Greece found inert over ‘dirty money’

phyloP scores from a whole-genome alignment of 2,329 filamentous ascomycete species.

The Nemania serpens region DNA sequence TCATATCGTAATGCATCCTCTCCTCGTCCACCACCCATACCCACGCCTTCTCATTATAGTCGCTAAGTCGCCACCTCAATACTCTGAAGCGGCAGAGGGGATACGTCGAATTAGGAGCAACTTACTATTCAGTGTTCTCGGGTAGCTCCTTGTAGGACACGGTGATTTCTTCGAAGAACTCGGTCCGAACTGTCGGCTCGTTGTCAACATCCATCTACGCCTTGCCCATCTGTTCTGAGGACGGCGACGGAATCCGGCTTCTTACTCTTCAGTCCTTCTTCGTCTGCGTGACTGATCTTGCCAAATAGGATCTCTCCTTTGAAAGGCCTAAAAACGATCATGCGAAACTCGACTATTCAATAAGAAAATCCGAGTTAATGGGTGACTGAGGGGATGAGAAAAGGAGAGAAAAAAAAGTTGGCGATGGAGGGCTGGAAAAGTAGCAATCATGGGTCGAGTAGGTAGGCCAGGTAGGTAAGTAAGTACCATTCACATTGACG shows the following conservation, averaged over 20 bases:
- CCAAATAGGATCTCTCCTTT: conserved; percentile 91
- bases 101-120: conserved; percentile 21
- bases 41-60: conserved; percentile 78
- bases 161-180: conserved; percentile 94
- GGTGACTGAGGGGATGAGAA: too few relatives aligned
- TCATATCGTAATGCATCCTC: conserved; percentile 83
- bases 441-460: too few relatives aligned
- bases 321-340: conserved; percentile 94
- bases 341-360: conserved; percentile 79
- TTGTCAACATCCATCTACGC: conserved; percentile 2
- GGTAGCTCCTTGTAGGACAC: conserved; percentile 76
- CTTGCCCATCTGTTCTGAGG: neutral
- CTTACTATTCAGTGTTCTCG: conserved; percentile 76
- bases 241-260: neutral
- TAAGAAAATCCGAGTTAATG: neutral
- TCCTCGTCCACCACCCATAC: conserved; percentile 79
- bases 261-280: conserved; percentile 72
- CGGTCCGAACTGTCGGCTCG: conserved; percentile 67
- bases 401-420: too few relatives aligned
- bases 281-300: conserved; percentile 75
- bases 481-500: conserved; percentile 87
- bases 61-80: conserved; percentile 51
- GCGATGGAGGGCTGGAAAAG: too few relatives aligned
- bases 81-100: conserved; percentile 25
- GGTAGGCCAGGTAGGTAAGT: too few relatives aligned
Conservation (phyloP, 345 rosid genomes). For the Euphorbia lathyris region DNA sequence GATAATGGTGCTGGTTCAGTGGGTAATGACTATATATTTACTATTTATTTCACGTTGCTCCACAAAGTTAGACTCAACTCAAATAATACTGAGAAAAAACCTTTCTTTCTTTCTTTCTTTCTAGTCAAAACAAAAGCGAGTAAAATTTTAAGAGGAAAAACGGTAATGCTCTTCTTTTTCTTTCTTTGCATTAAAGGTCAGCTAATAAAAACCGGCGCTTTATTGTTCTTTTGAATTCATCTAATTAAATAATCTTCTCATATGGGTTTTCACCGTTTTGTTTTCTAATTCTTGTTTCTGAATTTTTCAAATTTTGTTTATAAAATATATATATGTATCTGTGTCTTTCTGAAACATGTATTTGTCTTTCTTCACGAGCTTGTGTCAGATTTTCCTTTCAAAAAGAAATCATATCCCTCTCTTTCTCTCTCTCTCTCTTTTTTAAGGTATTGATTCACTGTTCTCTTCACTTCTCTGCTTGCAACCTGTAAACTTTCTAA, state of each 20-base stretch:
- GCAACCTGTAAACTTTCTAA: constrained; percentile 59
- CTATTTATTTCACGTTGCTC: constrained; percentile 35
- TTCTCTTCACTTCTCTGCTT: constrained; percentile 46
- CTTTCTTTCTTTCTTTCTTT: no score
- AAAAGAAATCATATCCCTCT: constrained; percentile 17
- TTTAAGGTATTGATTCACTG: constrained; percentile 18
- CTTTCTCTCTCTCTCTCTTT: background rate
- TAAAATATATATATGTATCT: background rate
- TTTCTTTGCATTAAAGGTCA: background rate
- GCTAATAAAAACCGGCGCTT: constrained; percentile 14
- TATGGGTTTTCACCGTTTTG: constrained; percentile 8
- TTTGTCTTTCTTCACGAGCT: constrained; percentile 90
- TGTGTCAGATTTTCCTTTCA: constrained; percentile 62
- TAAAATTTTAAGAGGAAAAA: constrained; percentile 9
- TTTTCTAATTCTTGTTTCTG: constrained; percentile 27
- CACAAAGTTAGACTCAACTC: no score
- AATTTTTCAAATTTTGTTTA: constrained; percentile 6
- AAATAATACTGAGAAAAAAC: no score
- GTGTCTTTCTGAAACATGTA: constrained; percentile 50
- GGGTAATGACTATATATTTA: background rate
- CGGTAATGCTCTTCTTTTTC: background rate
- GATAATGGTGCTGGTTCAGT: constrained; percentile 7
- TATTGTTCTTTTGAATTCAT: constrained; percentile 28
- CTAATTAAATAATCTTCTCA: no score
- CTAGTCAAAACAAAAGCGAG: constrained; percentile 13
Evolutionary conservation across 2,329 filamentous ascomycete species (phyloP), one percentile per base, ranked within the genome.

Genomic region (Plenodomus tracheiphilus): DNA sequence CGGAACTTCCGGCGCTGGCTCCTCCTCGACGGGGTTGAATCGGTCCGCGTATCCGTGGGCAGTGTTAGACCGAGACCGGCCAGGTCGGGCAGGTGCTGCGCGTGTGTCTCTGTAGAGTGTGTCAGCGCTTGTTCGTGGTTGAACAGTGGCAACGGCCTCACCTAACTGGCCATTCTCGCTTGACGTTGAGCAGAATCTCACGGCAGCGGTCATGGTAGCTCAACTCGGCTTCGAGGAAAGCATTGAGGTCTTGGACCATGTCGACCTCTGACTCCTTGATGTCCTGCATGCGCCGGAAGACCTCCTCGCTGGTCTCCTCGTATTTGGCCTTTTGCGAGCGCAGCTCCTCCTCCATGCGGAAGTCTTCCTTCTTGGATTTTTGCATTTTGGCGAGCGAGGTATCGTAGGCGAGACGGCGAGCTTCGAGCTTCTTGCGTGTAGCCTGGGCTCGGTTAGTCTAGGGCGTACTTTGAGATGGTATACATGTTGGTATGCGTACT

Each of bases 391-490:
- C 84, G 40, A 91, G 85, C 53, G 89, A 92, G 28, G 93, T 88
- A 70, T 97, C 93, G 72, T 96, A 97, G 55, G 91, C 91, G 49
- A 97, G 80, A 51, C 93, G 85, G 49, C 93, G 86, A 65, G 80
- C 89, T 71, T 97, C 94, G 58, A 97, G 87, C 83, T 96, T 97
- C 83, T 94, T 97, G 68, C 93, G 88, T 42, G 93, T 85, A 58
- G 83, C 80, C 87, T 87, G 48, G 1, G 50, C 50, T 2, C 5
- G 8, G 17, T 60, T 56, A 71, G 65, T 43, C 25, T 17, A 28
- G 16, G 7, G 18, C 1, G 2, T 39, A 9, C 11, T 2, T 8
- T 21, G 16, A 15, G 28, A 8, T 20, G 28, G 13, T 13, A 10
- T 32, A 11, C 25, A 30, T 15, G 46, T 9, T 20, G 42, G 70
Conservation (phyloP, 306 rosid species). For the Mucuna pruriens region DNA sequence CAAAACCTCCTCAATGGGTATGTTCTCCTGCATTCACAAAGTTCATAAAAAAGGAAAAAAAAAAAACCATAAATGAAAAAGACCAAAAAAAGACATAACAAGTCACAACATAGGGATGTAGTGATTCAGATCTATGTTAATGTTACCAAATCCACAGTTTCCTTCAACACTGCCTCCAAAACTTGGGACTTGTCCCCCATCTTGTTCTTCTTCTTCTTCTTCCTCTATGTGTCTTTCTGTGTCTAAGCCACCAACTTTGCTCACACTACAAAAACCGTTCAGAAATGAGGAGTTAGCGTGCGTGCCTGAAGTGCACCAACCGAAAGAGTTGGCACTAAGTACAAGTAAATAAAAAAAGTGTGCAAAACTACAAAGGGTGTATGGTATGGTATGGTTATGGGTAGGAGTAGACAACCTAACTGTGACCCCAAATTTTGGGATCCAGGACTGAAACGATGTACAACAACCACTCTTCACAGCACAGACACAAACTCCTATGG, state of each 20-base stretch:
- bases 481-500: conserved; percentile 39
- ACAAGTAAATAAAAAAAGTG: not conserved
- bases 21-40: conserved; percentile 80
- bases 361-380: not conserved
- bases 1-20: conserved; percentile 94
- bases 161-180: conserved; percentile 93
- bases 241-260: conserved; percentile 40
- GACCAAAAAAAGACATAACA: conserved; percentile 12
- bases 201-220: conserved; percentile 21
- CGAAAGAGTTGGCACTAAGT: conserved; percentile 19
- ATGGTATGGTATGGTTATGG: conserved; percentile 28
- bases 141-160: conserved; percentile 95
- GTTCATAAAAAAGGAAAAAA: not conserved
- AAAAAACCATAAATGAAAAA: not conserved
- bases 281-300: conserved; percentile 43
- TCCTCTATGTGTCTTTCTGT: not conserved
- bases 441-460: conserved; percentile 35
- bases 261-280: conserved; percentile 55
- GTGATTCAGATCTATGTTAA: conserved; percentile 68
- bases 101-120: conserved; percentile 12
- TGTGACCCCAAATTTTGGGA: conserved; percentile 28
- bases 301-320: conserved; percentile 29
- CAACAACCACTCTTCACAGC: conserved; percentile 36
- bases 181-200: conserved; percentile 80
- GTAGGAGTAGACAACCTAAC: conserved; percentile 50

The European Commission is taking Greece to the European Court of Justice for failing to apply measures against money laundering in line with a Community directive. «Greece has neither given the Commission any progress report on transposition nor submitted a timetable for the adoption of the necessary measures,» it said in a statement. The directive, which should have been incorporated into national legislation and enacted by July 15, 2003, was first proposed as part of measures designed to stem further terrorist attacks after 9/11, and was later expanded to include essentially all forms of crime but especially money laundering. Its basic instrument is the provision for the legal obligation of a broad range of professional groups to report on clients whom they may suspect of wrongdoing. This range, naturally, includes all forms of credit institutions, accountants and auditors, lawyers, notary publics and real estate brokers, and even jewelers, precious metals and art dealers and auctioneers. But the obligation to report on suspect clients applies in cases of cash payments exceeding 15,000 euros. «So long as there is even one member state which has not transposed the directive, there will be a chink in the European Union’s defense against the use of the financial system for money laundering, especially by those involved in terrorism and financial crime,» said the Commission. European lawyers’ associations have expressed strong opposition to the directive, arguing that it violates the European Convention on Human Rights and European Court legislation. Insurance The Commission is also referring Greece to the court for failing to introduce adequate measures designed to bolster competition in the insurance industry through facilitating the activity of firms throughout the EU. The court is being asked to consider Greece’s failure to apply a directive on the solvency margin of insurance firms which provides for the harmonization of national legislations. It makes it impossible for firms to be effectively overseen and be mutually recognized in all member states. The Commission noted that the directive should have been incorporated into national legislation by September 20, 2003. In addition, insurers wishing to become active in the motor vehicle civil liability sector face a further obstacle: the obligation to register with the Greek Association of Insurance Companies. «The Commission considers that as a result of this requirement, there may be a risk of preventing or discouraging insurance companies from other member states from entering the Greek market,» the statement said.